Dems Scared Into Action By Everyone From Donors To The Base

Democratic lawmakers, from the leadership on down, are facing what many describe as an unprecedented amount of political pressure as the party scrambles to pass health care reform.

In recent days, the message has been conveyed throughout the caucus that the failure to pass legislation into law would be a cataclysmic misstep. It goes beyond the certainty that activists in the base would be demoralized, that the president would be weakened or that Congress would seem entirely ineffectual (if not so already). The damage to the party would be so far-reaching, lawmakers have been told, that even the big-time donors who have long supported Democratic causes would be less inclined to contribute.

"The party is on a precipice," said one longtime Democratic donor who asked to speak on the condition of anonymity. "If they pass this [bill], people will be jubilant. If they don't, there are going to be a lot of us who consider just staying home in 2010."

Another big-time Democratic donor and Obama backer, Orin Kramer, was not quite so fatalistic, warning skeptics that the "entire presidency does not rest on one outcome." But even he acknowledged that, at a very basic level, the party risks a period of depression should health care not come to pass.

"Irrespective of what happens there will be a future," Kramer. "But I think from the perspective of the country and the Democratic Party, it is important for this legislation to be enacted."

Messages like these aren't isolated. Party strategists say that members of Congress have been getting these warnings for weeks. Coupled with rising angst among the party base and a mounting hysteria among the activist community, the result is a merging of Democratic forces usually witnessed only during presidential campaigns.

"I have, in the last week, seen folks in the grassroots and the netroots and the donor community threatening to [stop supporting Democrats] if they don't get this done," said Paul Begala, a longtime Democratic strategist who consults many party officials. "You rarely get all three of them together on the same page."

What this means for the actual outcome of health care reform will be clear when the House votes on Sunday. But aides on the Hill and in the White House tell the Huffington Post that the potential for cataclysm has had something of a sobering effect: forcing members to confront the reality that inaction would be far worse than passing and selling moderately unpopular legislation. On Thursday, two lawmakers who previously voted against the bill -- Reps. Bart Gordon (D-Tenn) and Betsy Markey (D-Col.) -- affirmed that they would now support it. On Friday, a third, Rep. John Boccieri (D-Ohio), followed.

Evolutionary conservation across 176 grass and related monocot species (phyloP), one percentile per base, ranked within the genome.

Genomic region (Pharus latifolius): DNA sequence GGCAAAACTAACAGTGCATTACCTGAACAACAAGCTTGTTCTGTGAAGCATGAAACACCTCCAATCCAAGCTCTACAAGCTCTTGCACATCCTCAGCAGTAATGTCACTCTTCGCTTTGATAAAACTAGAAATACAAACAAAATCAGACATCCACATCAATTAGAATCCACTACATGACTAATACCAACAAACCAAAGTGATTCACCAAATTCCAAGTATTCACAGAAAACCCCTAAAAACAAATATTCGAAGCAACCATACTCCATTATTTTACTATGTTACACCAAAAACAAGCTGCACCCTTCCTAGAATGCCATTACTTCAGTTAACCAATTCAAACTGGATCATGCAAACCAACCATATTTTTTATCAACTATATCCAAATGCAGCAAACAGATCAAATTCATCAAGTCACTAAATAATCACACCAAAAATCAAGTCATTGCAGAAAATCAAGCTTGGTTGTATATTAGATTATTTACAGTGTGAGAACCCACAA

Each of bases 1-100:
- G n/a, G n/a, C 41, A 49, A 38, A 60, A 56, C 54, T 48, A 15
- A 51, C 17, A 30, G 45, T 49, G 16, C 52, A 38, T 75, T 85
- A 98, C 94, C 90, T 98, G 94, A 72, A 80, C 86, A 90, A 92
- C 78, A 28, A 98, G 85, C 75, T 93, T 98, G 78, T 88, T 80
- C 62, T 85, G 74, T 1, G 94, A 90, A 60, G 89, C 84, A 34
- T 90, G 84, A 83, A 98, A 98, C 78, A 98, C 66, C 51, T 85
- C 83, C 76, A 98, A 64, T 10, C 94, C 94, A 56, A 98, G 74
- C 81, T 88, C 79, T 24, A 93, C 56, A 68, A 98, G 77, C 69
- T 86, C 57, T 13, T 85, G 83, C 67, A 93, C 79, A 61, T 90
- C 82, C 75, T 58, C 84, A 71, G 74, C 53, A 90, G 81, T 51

Meanwhile, the progressive community that once flirted with the idea of walking away from the whole effort has all but fully embraced it. Rep. Dennis Kucinich (D-Ohio), who told the Huffington Post two weeks ago that he thought passage of the legislation would hurt the party just as much as not passing it, changed his tune on Wednesday and announced he'd back the bill. Others, likewise, have learned that there are benefits (however, painful they may seem) to following the company line.

"Well, it's not so much this abstract notion of whether it's good for the party, but the idea that people are finally starting to game out is: 'Would things be better if you voted no?'" explained Rep. Anthony Weiner (D-N.Y.) "And look, I've compromised my compromised compromise, so I'm a good example of someone who's given up a lot... But I think some of the more moderate or conservative members are starting to realize that they got elected because of health care, not in spite of it. The idea is no longer 'Oh my God, this is such a ridiculous thing that we're doing here. Why aren't we establishing National Pickle Month instead?' I think a lot of these swing Democrats are starting to understand that we have to get serious."

As Weiner sees it, the Democratic base has been far ahead of the lawmakers it voted into office when it comes to understanding the gravity of passing reform. They still are. But clearly, as a vote nears, Congress is catching up. Lawmakers have been told -- in no uncertain terms and by everyone from party leadership to donors -- that Pandora's box would be opened if they let health care fail. And, it seems, they have been sufficiently scared into action.

"It's the same thing as the Tea Party," SEIU President Andy Stern said, when asked to describe the public angst that is compelling Democratic officials to support reform. "Americans are really appropriately frustrated that they have a government that cannot solve their problems, and in many cases, they can't even make a decision, more or less a bad decision. We're seeing in health care the emergence of a passion that the Republicans have had that has not been permissible in the Democratic Party."

Popular in the Community